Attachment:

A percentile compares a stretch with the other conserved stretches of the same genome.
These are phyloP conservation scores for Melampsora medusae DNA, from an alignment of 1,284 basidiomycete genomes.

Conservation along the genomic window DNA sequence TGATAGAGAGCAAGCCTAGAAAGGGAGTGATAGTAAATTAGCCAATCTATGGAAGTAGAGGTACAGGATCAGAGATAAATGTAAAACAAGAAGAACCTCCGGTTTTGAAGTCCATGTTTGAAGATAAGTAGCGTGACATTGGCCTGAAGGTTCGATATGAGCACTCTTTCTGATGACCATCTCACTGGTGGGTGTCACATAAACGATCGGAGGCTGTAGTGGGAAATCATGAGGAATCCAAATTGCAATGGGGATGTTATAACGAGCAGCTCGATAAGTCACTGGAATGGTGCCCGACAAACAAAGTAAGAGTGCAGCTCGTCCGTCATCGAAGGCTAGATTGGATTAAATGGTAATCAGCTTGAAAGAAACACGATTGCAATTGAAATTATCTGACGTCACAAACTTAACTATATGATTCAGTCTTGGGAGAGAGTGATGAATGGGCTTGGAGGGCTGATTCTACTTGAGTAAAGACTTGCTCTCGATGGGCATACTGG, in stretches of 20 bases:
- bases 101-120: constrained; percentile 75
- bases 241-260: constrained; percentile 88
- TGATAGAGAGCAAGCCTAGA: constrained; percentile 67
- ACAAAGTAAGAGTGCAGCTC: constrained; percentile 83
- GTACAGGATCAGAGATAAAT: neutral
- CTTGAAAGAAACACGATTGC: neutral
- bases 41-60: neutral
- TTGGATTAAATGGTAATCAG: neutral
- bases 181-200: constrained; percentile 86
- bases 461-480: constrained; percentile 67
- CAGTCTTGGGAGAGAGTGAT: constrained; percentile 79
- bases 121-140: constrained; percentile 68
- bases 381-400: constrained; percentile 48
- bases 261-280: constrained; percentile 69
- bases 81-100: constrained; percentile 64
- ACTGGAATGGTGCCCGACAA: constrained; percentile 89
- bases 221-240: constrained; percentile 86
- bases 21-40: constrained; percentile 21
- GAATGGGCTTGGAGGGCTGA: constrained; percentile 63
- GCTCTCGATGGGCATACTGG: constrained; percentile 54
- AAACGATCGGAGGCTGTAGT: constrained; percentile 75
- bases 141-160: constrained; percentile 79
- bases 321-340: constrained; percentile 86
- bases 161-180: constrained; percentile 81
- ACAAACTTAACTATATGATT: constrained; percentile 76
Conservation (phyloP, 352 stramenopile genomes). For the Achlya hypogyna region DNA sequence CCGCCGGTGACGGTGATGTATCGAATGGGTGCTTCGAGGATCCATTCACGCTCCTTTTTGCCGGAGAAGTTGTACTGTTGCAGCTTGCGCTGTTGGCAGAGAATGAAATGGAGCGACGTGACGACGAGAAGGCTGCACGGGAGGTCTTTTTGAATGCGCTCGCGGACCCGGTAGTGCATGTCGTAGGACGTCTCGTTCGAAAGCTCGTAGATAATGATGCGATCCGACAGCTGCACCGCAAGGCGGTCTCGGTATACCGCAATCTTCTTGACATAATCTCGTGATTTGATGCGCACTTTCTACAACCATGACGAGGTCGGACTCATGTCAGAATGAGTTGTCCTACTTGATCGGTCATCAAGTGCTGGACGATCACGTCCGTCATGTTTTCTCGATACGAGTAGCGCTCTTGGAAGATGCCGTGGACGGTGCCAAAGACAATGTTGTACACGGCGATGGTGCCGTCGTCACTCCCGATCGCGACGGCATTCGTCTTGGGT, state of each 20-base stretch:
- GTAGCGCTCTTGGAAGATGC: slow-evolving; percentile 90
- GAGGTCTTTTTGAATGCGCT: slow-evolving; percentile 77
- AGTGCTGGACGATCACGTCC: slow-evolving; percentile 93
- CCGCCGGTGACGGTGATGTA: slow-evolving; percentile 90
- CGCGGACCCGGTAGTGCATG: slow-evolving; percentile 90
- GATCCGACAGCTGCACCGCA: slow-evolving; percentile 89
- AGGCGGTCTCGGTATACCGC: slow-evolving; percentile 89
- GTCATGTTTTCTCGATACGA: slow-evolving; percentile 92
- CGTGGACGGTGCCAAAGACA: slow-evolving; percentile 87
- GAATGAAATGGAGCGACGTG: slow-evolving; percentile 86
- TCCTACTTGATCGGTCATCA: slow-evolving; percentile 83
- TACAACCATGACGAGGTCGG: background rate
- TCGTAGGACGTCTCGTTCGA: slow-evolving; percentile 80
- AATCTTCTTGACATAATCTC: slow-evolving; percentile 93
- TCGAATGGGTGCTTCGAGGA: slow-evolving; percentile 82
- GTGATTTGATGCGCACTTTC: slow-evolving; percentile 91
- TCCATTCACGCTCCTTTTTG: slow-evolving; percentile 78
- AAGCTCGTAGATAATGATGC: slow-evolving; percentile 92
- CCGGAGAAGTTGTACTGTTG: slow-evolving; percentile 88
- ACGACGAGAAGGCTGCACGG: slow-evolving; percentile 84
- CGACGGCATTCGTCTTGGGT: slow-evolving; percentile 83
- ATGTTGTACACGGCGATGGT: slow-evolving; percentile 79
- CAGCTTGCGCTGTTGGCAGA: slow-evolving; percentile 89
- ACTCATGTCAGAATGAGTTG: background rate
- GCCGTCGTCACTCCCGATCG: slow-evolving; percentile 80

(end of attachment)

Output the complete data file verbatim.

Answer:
A percentile compares a stretch with the other conserved stretches of the same genome.
These are phyloP conservation scores for Melampsora medusae DNA, from an alignment of 1,284 basidiomycete genomes.

Conservation along the genomic window DNA sequence TGATAGAGAGCAAGCCTAGAAAGGGAGTGATAGTAAATTAGCCAATCTATGGAAGTAGAGGTACAGGATCAGAGATAAATGTAAAACAAGAAGAACCTCCGGTTTTGAAGTCCATGTTTGAAGATAAGTAGCGTGACATTGGCCTGAAGGTTCGATATGAGCACTCTTTCTGATGACCATCTCACTGGTGGGTGTCACATAAACGATCGGAGGCTGTAGTGGGAAATCATGAGGAATCCAAATTGCAATGGGGATGTTATAACGAGCAGCTCGATAAGTCACTGGAATGGTGCCCGACAAACAAAGTAAGAGTGCAGCTCGTCCGTCATCGAAGGCTAGATTGGATTAAATGGTAATCAGCTTGAAAGAAACACGATTGCAATTGAAATTATCTGACGTCACAAACTTAACTATATGATTCAGTCTTGGGAGAGAGTGATGAATGGGCTTGGAGGGCTGATTCTACTTGAGTAAAGACTTGCTCTCGATGGGCATACTGG, in stretches of 20 bases:
- bases 101-120: constrained; percentile 75
- bases 241-260: constrained; percentile 88
- TGATAGAGAGCAAGCCTAGA: constrained; percentile 67
- ACAAAGTAAGAGTGCAGCTC: constrained; percentile 83
- GTACAGGATCAGAGATAAAT: neutral
- CTTGAAAGAAACACGATTGC: neutral
- bases 41-60: neutral
- TTGGATTAAATGGTAATCAG: neutral
- bases 181-200: constrained; percentile 86
- bases 461-480: constrained; percentile 67
- CAGTCTTGGGAGAGAGTGAT: constrained; percentile 79
- bases 121-140: constrained; percentile 68
- bases 381-400: constrained; percentile 48
- bases 261-280: constrained; percentile 69
- bases 81-100: constrained; percentile 64
- ACTGGAATGGTGCCCGACAA: constrained; percentile 89
- bases 221-240: constrained; percentile 86
- bases 21-40: constrained; percentile 21
- GAATGGGCTTGGAGGGCTGA: constrained; percentile 63
- GCTCTCGATGGGCATACTGG: constrained; percentile 54
- AAACGATCGGAGGCTGTAGT: constrained; percentile 75
- bases 141-160: constrained; percentile 79
- bases 321-340: constrained; percentile 86
- bases 161-180: constrained; percentile 81
- ACAAACTTAACTATATGATT: constrained; percentile 76
Conservation (phyloP, 352 stramenopile genomes). For the Achlya hypogyna region DNA sequence CCGCCGGTGACGGTGATGTATCGAATGGGTGCTTCGAGGATCCATTCACGCTCCTTTTTGCCGGAGAAGTTGTACTGTTGCAGCTTGCGCTGTTGGCAGAGAATGAAATGGAGCGACGTGACGACGAGAAGGCTGCACGGGAGGTCTTTTTGAATGCGCTCGCGGACCCGGTAGTGCATGTCGTAGGACGTCTCGTTCGAAAGCTCGTAGATAATGATGCGATCCGACAGCTGCACCGCAAGGCGGTCTCGGTATACCGCAATCTTCTTGACATAATCTCGTGATTTGATGCGCACTTTCTACAACCATGACGAGGTCGGACTCATGTCAGAATGAGTTGTCCTACTTGATCGGTCATCAAGTGCTGGACGATCACGTCCGTCATGTTTTCTCGATACGAGTAGCGCTCTTGGAAGATGCCGTGGACGGTGCCAAAGACAATGTTGTACACGGCGATGGTGCCGTCGTCACTCCCGATCGCGACGGCATTCGTCTTGGGT, state of each 20-base stretch:
- GTAGCGCTCTTGGAAGATGC: slow-evolving; percentile 90
- GAGGTCTTTTTGAATGCGCT: slow-evolving; percentile 77
- AGTGCTGGACGATCACGTCC: slow-evolving; percentile 93
- CCGCCGGTGACGGTGATGTA: slow-evolving; percentile 90
- CGCGGACCCGGTAGTGCATG: slow-evolving; percentile 90
- GATCCGACAGCTGCACCGCA: slow-evolving; percentile 89
- AGGCGGTCTCGGTATACCGC: slow-evolving; percentile 89
- GTCATGTTTTCTCGATACGA: slow-evolving; percentile 92
- CGTGGACGGTGCCAAAGACA: slow-evolving; percentile 87
- GAATGAAATGGAGCGACGTG: slow-evolving; percentile 86
- TCCTACTTGATCGGTCATCA: slow-evolving; percentile 83
- TACAACCATGACGAGGTCGG: background rate
- TCGTAGGACGTCTCGTTCGA: slow-evolving; percentile 80
- AATCTTCTTGACATAATCTC: slow-evolving; percentile 93
- TCGAATGGGTGCTTCGAGGA: slow-evolving; percentile 82
- GTGATTTGATGCGCACTTTC: slow-evolving; percentile 91
- TCCATTCACGCTCCTTTTTG: slow-evolving; percentile 78
- AAGCTCGTAGATAATGATGC: slow-evolving; percentile 92
- CCGGAGAAGTTGTACTGTTG: slow-evolving; percentile 88
- ACGACGAGAAGGCTGCACGG: slow-evolving; percentile 84
- CGACGGCATTCGTCTTGGGT: slow-evolving; percentile 83
- ATGTTGTACACGGCGATGGT: slow-evolving; percentile 79
- CAGCTTGCGCTGTTGGCAGA: slow-evolving; percentile 89
- ACTCATGTCAGAATGAGTTG: background rate
- GCCGTCGTCACTCCCGATCG: slow-evolving; percentile 80